Move RRAS from SBS 2003 to Windows 2008 R2

Hi Experts,

I am separating the major functions of an SBS 2003 server into a Win 2008 R2 server and an Exchange 2010 server.  I am looking for guidelines/best practices for moving RRAS used for VPN access.

I've created a new domain controller as a start.  Everything is sitting behind a Cisco 5510 router/firewall, with rules pointing to the old server.

Here are my questions:
Is it OK to move the VPN to the new DC or is that not recommended?  Should it be on another server instead?
Is there a simple way of moving the settings to a new server?  I saw some powershell stuff but it seemed easier to do it manually (according to youtube...lol)
How can I test the new settings without changing the firewall rules to port forward to the new server?  I want to make sure everything is working properly and not impact the users?  Can I change the PPTP port on the new server and forward the PPTP request to the new server?  If so, how do I change the setting on the client port?
How would you suggest migrating the remote user settings to use the new server?  I can't use a DNS alias because Exchange traffic comes over the same host.

Thanks for the assistance.

S.....
svillardiAsked:
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Qlemo"Batchelor", Developer and EE Topic AdvisorCommented:
For security reasons it is not recommended to run RRAS on the DC, because you expose it to the Internet that way. But you can do so, of course ;-).

I would transfer those few settings required for RRAS manually.

You cannot change the PPTP port, it is fixed.So you will have a hard time testing with public IP. You do not have more than one public IP available? That would it make easy, as you can separate services that way.
If you cannot use different public IP addresses, you'll have to switch all users at once. Otherwise you can change the IP address on the client side one by one.
JohnBusiness Consultant (Owner)Commented:
Two overarching comments.

1. Moving today to Server 2008 is already obsolete. Is there a reason why you cannot use Server 2012 R2?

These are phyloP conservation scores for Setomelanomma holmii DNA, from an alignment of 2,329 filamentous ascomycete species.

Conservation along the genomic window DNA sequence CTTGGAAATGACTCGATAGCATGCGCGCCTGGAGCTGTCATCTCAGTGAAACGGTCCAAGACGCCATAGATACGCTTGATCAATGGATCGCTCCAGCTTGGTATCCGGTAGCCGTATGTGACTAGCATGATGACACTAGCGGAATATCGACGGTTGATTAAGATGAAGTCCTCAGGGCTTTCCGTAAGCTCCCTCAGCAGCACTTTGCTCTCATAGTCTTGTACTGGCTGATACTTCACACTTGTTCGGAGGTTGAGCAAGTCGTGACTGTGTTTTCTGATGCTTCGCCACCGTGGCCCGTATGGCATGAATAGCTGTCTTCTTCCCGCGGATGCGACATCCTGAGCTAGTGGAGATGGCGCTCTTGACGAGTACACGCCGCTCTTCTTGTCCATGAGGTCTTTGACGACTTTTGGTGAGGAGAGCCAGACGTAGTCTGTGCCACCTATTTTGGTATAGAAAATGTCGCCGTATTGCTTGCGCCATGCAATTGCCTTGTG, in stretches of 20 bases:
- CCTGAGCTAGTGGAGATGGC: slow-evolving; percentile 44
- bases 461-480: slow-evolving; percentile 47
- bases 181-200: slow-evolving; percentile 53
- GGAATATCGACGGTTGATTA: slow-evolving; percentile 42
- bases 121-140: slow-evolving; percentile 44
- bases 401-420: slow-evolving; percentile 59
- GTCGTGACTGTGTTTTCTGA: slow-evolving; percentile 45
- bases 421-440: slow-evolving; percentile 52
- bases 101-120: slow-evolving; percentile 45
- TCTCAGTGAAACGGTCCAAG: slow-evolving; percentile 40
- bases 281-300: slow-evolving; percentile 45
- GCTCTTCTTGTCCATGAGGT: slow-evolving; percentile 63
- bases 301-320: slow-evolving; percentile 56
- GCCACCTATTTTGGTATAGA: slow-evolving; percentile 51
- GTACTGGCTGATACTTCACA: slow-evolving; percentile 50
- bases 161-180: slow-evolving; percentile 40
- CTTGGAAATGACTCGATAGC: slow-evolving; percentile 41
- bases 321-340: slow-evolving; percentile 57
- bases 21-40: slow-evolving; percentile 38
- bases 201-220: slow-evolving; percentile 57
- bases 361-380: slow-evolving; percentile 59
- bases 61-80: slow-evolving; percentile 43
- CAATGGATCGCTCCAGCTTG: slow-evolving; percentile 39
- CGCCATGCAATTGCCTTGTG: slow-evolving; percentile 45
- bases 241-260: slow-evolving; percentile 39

2. VPN is BEST done with hardware VPN. Put in a Cisco or Juniper VPN box and divorce entirely from your servers. It just works better that way (in my experience with clients).
svillardiAuthor Commented:
So, even for testing, I cannot change the port on the receiving server, create a new port forward setting for the request to point to the new server and then somehow set up a client to use that vpn.serveraddress.com:portnumber?

I can't do this without a way to test.  I only have one IP.
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JohnBusiness Consultant (Owner)Commented:
How many users?  Put in a VPN box for your one IP first, move the users, and then upgrade the Server.
svillardiAuthor Commented:
We aren't licensed for 2012 servers.

We are running a Cisco 5510 and I could set up Anyconnect, but getting this out to the users won't be easy.  At least I could test it easily...  But I don't know what licensing is there either.

This is a small business with non-technical users.  Trying to keep things as easy as possible for them.
svillardiAuthor Commented:
60 users about.
svillardiAuthor Commented:
But maybe a max of 10 at a time?
JohnBusiness Consultant (Owner)Commented:
I am not a big fan of server RRAS. I prefer hardware VPN and you can easily do it for 25 users at a time.

However, that is just the way my clients have been doing this for a long time.
Qlemo"Batchelor", Developer and EE Topic AdvisorCommented:
Though everything stated above by John is correct, we have to live with things we have at hand sometimes ... Juniper and Cisco (ASA) require to use IPSec or SSL VPN clients. A big change here.

So let us stay with the original question. And that is you cannot use both RRAS servers at the same time from the Internet.

The only way I see you testing this is from inside your LAN. Connect to the new RRAS server with its internal IP. Check the IPs and routing table created at that time. The test machine might loose connection to the LAN, but that does not matter - just terminate the PPTP connection to restore access.

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R. Andrew KoffronownerCommented:
I'd use the Cisco as your gateway and leave RRAS off an SBS2011 server, leave the DNS on the SBS. and just skip the extra load and complication.  Basically what john said.
your ASA should already have the port exceptions for the old server.
svillardiAuthor Commented:
DNS and DHCP have already been moved to the new DC.
R. Andrew KoffronownerCommented:
should be able to just change the scope option for gateway in the DHCP server to the ASA and be up and running. you'll have to tweak the port exceptions, and the VPN stuff, but should be pretty minor changes.
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